Association for Behavior Analysis International

The Association for Behavior Analysis International® (ABAI) is a nonprofit membership organization with the mission to contribute to the well-being of society by developing, enhancing, and supporting the growth and vitality of the science of behavior analysis through research, education, and practice.


44th Annual Convention; San Diego, CA; 2018

Event Details

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Symposium #38
CE Offered: BACB
Teaching and Assessing Mathematics, Writing, and Problem Solving With Typical and Near-Typical Learners
Saturday, May 26, 2018
10:00 AM–11:50 AM
Manchester Grand Hyatt, Regatta ABC
Area: EDC; Domain: Translational
Chair: Kent Johnson (Morningside Academy)
Discussant: Nancy Marchand-Martella (University of Oklahoma)
CE Instructor: Kent Johnson, Ph.D.

The four presentations in this symposium illustrate how evidence-based practices in instructional design and Precision Teaching can be combined in new ways to teach and assess core instructional objectives in mathematics, writing, and problem solving to typical learners of all ages, including elementary, middle school, high school, and college students. In the first presentation, Marianne Delgado will describe research that investigated the effectiveness of sentence combining procedures on the syntactical maturity of middle school students' compositions, using a multiple baseline design across classrooms. In the second presentation, Amanda VanDerHeyden will describe a comprehensive, research-based, Response To Intervention (RTI) implementation management tool for monitoring the progress of elementary and middle school students' acquisition and fluency of mathematics concepts and skills. In the third presentation, Nicole Erickson will describe and illustrate a procedure for teaching students to provide delayed prompting with their peers during the course of learning mathematics. In the fourth presentation, Traci Cihon will describe a measurement tool designed to capture the interlocking behavioral contingencies between dyad members, and its application in a research study that evaluated the effectiveness of a procedure to teach college students active problem solving behaviors.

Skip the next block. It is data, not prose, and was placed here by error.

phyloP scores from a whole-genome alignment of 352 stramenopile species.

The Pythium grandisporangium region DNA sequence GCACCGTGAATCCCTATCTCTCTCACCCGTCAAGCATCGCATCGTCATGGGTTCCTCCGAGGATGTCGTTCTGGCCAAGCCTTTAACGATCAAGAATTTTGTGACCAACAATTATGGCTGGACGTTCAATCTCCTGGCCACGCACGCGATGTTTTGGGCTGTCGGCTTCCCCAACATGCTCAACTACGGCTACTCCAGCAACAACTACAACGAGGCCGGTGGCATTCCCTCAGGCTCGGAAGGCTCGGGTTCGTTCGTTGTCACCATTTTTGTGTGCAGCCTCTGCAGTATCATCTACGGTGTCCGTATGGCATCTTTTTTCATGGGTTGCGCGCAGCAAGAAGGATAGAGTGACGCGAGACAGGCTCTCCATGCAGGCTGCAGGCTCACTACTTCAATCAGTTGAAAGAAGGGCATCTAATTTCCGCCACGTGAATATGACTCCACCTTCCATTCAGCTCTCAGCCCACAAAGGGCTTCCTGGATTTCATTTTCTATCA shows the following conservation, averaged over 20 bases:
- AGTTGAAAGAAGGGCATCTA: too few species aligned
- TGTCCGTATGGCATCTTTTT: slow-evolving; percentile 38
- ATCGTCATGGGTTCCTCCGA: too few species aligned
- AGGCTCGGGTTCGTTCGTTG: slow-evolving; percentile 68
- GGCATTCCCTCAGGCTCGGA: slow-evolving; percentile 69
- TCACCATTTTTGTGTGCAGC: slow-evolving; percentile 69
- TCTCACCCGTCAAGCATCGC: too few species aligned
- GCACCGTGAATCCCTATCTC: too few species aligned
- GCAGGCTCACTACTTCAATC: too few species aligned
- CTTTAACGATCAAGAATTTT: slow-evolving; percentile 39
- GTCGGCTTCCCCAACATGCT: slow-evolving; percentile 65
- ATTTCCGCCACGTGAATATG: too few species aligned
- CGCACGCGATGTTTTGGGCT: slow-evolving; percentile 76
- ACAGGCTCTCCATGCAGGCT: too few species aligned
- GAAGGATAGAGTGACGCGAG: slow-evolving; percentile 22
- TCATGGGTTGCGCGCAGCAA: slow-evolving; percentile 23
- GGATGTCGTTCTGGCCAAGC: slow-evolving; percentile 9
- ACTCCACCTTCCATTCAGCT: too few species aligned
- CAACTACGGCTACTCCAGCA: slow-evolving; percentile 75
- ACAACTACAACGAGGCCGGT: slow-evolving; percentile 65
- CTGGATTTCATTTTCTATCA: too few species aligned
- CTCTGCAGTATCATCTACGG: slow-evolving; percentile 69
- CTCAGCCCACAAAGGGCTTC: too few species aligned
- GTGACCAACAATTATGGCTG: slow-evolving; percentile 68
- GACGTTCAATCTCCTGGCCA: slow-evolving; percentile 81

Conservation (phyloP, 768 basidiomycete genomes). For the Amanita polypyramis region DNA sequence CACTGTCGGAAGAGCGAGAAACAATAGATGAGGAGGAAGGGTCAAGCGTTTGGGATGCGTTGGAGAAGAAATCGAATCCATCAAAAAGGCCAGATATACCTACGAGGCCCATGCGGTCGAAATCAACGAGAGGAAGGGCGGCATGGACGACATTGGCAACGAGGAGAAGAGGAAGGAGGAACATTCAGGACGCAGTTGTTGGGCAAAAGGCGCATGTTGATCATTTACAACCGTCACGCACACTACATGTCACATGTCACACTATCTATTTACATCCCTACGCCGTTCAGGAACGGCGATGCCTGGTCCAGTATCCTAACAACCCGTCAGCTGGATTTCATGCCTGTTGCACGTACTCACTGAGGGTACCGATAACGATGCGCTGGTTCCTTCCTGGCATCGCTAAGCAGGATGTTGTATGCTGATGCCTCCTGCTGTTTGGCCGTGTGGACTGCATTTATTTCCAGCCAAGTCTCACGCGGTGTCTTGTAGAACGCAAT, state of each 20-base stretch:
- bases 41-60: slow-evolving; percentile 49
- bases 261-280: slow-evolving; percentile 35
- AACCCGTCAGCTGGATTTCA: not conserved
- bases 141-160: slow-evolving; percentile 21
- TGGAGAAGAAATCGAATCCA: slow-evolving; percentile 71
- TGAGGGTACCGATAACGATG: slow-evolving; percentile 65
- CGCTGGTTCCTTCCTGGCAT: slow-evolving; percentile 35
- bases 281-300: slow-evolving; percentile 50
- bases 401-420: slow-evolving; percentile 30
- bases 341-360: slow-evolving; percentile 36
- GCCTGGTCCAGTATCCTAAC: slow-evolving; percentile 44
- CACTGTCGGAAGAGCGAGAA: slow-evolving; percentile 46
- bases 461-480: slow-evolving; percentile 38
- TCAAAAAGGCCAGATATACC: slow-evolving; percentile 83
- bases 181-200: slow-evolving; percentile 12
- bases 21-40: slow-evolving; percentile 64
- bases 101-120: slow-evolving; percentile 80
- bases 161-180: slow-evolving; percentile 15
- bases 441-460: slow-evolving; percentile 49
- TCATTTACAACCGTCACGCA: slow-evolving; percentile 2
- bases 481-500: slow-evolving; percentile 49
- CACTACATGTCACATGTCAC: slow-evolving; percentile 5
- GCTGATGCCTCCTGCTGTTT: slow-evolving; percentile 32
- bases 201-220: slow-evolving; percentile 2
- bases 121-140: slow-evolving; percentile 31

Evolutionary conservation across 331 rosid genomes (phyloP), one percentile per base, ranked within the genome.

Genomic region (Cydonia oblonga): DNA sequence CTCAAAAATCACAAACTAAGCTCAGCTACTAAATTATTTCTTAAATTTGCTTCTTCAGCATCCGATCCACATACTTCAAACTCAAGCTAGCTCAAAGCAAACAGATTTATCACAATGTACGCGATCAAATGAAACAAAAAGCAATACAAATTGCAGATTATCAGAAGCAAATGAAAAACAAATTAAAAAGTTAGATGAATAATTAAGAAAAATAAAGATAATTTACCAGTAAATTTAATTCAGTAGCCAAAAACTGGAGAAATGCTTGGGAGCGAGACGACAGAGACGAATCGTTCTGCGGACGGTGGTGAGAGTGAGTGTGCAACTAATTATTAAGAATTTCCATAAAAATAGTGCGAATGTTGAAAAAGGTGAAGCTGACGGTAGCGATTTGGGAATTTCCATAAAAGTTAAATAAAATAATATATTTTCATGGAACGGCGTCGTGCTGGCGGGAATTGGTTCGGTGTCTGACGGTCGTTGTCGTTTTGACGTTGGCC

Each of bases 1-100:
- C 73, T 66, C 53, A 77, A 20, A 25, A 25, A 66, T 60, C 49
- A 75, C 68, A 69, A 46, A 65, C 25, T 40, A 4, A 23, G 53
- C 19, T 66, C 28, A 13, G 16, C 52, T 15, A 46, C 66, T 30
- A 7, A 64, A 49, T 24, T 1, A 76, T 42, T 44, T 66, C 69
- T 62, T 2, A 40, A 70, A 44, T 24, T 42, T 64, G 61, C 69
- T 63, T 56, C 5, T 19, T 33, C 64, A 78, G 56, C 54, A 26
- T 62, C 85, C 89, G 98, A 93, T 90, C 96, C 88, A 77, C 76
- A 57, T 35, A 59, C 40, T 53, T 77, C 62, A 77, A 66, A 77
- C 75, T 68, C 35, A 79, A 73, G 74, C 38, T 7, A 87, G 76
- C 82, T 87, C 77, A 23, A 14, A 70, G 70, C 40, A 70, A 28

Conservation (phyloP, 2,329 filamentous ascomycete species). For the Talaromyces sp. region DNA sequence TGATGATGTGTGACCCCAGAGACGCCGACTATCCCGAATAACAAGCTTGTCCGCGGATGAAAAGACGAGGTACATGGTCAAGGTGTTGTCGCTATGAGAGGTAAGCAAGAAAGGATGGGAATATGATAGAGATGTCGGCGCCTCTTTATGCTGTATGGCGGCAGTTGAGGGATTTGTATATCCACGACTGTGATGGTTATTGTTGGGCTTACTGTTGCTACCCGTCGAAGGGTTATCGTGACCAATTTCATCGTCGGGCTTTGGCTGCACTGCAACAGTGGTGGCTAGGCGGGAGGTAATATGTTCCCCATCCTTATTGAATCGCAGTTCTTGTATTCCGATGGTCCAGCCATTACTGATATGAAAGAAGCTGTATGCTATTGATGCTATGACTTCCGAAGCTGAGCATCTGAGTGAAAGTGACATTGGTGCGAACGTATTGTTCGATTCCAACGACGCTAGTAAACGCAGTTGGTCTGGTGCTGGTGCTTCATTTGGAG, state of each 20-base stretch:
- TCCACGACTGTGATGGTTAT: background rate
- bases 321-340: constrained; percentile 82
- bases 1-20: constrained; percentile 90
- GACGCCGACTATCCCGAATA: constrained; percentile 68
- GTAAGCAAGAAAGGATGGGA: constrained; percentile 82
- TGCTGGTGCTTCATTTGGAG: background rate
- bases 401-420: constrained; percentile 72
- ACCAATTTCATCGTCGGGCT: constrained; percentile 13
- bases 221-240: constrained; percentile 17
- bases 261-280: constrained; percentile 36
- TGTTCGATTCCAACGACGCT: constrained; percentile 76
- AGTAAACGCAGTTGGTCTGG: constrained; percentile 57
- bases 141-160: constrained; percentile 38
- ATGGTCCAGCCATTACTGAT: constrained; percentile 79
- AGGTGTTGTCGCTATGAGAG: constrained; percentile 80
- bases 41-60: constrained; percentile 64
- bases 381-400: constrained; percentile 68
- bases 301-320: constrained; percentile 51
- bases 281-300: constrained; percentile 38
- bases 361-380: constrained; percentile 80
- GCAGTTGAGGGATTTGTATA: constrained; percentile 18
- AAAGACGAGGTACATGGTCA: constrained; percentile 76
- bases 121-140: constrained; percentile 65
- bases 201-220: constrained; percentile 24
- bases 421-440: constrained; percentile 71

Instruction Level: Basic
Target Audience:

behavior analysts and other psychology and educational professionals

Development of Spring Math: A Web-Based Tool for Response to Intervention for Mathematics
(Service Delivery)
AMANDA VANDERHEYDEN (Education Research & Consulting, Inc.)
Abstract: Spring Math (SM) is a comprehensive assessment, intervention and Response To Intervention (RTI) implementation management tool for mathematics for grades K-8. SM improves mathematics achievement by: (1) applying research-based decision rules to identify specific skill deficits for students found to be at risk during universal screening, (2) selecting an intervention that is aligned with student need, and (3) reducing implementation error by providing antecedent and consequent supports for correct use of the tool. SM directs screening of all classes in mathematics in a school, interprets the data, and recommends class-wide or individual intervention for specific students. Decision trees specify a sequence of skills and score ranges at fall, winter, and spring for grades K-8 to determine initial skill placement and intervention strategy. Intervention packets contain intervention protocol, all materials needed to conduct the intervention, and follow-up sub-skill and generalization skill assessments. The teacher enters the weekly assessment score to view summary reports of student progress and to obtain new intervention materials for the next week. A coach dashboard tracks consistency of SM use, rate of progress for classes and students within a school, and populates a list of actions that coaches should take to facilitate intervention effects in the school.
The Application and Adduction of Sentence-Combining Skills of Middle School Students Using Curriculum Based Assessment
(Applied Research)
MARIANNE DELGADO (Morningside Academy), Kent Johnson (Morningside Academy), Geoffrey H. Martin (Morningside Academy), Emily Nordlund (Central Washington University )